What Is TMJ Surgery

  • Mysaa Ahmed Master of Public Health - MPH, Public Health, Alneelain University
  • Lenee Castelyn Postgraduate diploma, Public Health, University of Pretoria, South Africa

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The temporomandibular joint is the hinge-like joint that connects the lower jaw (mandible) to the base of the skull. There are two TMJs, one at each side of the face, located right in front of the ear. The surrounding muscles assist with jaw movements that enable speaking and chewing.

TMJ disorders or dysfunctions (TMD) are conditions that affect the joints and the surrounding ligaments and muscles. They are twice as common in women and people assigned female at birth than in men and people assigned male at birth, and usually affect people between 20 and 40 years of age.1

The exact cause of TMJ dysfunction is hard to determine because it is usually a combination of factors.

Common causes of TMDs

  • Over use of the muscles surrounding the TMJ, usually caused by habits like grinding and clenching of the teeth
  • Malocclusion or uneven bite of the teeth
  • Stress
  • Trauma to the face or head which affects the muscles, ligaments and nerves surrounding the joint
  • Wear and tear of the joint
  • Arthritis or displacement of disc within the joint2

Signs and symptoms of TMDs

There is a wide range of signs and symptoms associated with different TMDs, here are the most common ones:3

  • Pain or tenderness of the joints or surrounding area
  • Restricted mouth opening
  • Headaches
  • Earache or ringing of the ear (where ear infection is ruled out)
  • Pain spreading behind the eye, to the face, neck and back
  • Clicking sounds in the joint
  • Clenching of the teeth
  • Locking of the jaw
  • Teeth sensitivity without oral cause
  • Malocclusion or change of how the upper and lower teeth bite together

These signs and symptoms could be common with other conditions, therefore it is important to seek professional advice from a dentist or oral and maxillofacial specialist for proper diagnosis and management. Conservative therapy options are preferred before proceeding to more invasive options like bite modifications and TMJ surgery.

Various tests can be done to confirm a TMD:

  • Physical examination of the joint to locate the areas of discomfort and examine joint movements
  • Dental x-rays
  • MRI (magnetic resonance imaging)
  • CT scan (computed tomography)

Conservative treatment of TMDs

Conservative treatments have been proven to be very effective for the treatment of temporomandibular disorders, there are a variety of treatment options that can be tried before deciding on surgery.4

Medication

  • Painkillers and anti-inflammatory drugs: these can help to ease the pain. A dentist or maxillofacial specialist can prescribe stronger painkillers if over-the-counter medications are ineffective
  • Tricyclic antidepressants: These drugs are used mostly for the treatment of depression, but small doses can also be used to relieve pain, prevent grinding and clenching and manage sleeplessness
  • Muscle relaxants: Used for a short period, to treat the pain caused by muscle spasms

Non-drug therapies

  • Oral splints or mouth guards: TMJ pain associated with habits like grinding and clenching of the teeth can be managed by wearing oral splints or guards. These devices reduce the stress on the muscles, which can reduce pain and tenderness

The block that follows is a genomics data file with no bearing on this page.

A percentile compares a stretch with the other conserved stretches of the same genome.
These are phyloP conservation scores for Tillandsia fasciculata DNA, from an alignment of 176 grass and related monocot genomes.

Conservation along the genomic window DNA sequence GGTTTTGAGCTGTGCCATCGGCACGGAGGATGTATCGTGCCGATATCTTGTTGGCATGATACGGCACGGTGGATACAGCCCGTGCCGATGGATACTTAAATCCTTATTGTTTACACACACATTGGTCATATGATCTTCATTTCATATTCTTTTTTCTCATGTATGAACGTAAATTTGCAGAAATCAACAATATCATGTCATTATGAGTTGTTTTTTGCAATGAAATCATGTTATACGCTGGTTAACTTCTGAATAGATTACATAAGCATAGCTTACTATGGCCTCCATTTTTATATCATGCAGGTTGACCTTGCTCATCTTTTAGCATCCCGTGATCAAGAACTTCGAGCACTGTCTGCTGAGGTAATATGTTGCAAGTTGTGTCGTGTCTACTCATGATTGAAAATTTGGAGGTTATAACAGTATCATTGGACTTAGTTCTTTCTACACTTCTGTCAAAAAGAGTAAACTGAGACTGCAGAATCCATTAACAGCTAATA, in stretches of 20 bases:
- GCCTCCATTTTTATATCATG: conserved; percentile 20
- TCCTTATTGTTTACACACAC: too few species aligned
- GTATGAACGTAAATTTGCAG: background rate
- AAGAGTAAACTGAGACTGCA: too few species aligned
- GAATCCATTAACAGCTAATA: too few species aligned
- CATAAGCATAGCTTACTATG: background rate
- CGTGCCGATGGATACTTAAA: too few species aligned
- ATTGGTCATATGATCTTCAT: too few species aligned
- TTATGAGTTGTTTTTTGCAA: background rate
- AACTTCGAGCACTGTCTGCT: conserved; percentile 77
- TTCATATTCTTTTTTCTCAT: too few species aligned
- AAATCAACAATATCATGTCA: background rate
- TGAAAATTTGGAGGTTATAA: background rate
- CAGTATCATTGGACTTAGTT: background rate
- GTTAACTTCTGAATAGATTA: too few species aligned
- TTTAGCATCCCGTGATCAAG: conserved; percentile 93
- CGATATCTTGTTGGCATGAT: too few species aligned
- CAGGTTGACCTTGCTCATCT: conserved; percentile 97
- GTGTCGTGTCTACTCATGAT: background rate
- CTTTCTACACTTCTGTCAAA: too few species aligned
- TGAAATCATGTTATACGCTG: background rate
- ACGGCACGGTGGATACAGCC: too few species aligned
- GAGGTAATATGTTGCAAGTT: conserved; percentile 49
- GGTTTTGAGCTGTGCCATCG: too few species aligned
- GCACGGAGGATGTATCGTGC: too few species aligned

• Physical therapies: Exercising or massaging the muscles of the lower jaw, TMJ and neck can be beneficial to release trigger points and spasms. Physical therapies such as moist heat and cold packs can also reduce inflammation and swelling
  • Counseling: can be helpful with understanding the stress factors that trigger and aggravate the pain. Patients with chronic pain will benefit from counseling so that they can manage their pain better

Indications for TMJ surgery

While surgery is considered the last treatment option, it has proven to be effective in treating pain and restoring TMJ function. All dental practitioners and maxillofacial surgeons need to be familiar with the treatment options for TMD. Appropriate diagnosis will enable the clinician to provide their patients with the best treatment plan, whether it be conservative or surgical. 

The general indications for TMJ surgery are:5

  • TMJ disorders that have not responded to non-surgical treatment
  • Pain and discomfort that is located in the TMJ
  • Pain on functional movement of the TMJ
  • Mechanical interference of the TMJ function

Specific indications for TMJ surgery:

  • Chronic severe limited mouth opening
  • Advanced deterioration of the joint with intolerable symptoms of pain and joint dysfunction
  • Confirmation of severe joint disease on CT scan or MRI

Types of TMJ surgery

There are different types of TMJ surgery depending on the extent of the damage to the joint:6

Arthrocentesis

Arthrocentesis is the least invasive TMJ surgery, with a recovery period of a day or two. A long needle is inserted into the joint with fluids to irrigate and flush scar and inflammatory tissues. After irrigation, other medications like corticosteroids can be injected into the joint if needed.

Arthroscopy

Arthroscopy (sometimes called keyhole surgery) is another minimally invasive procedure done under sedation, the recovery period is approximately one week. A small incision is made in front of the ear and a small tube carrying a fiber optic camera and light is inserted into the joint space, this aids in better diagnosis of the diseased joint. Treatment can then be carried out, by inserting surgical instruments to remove scar tissues, irrigate the joint space or realign the joint.

Arthroplasty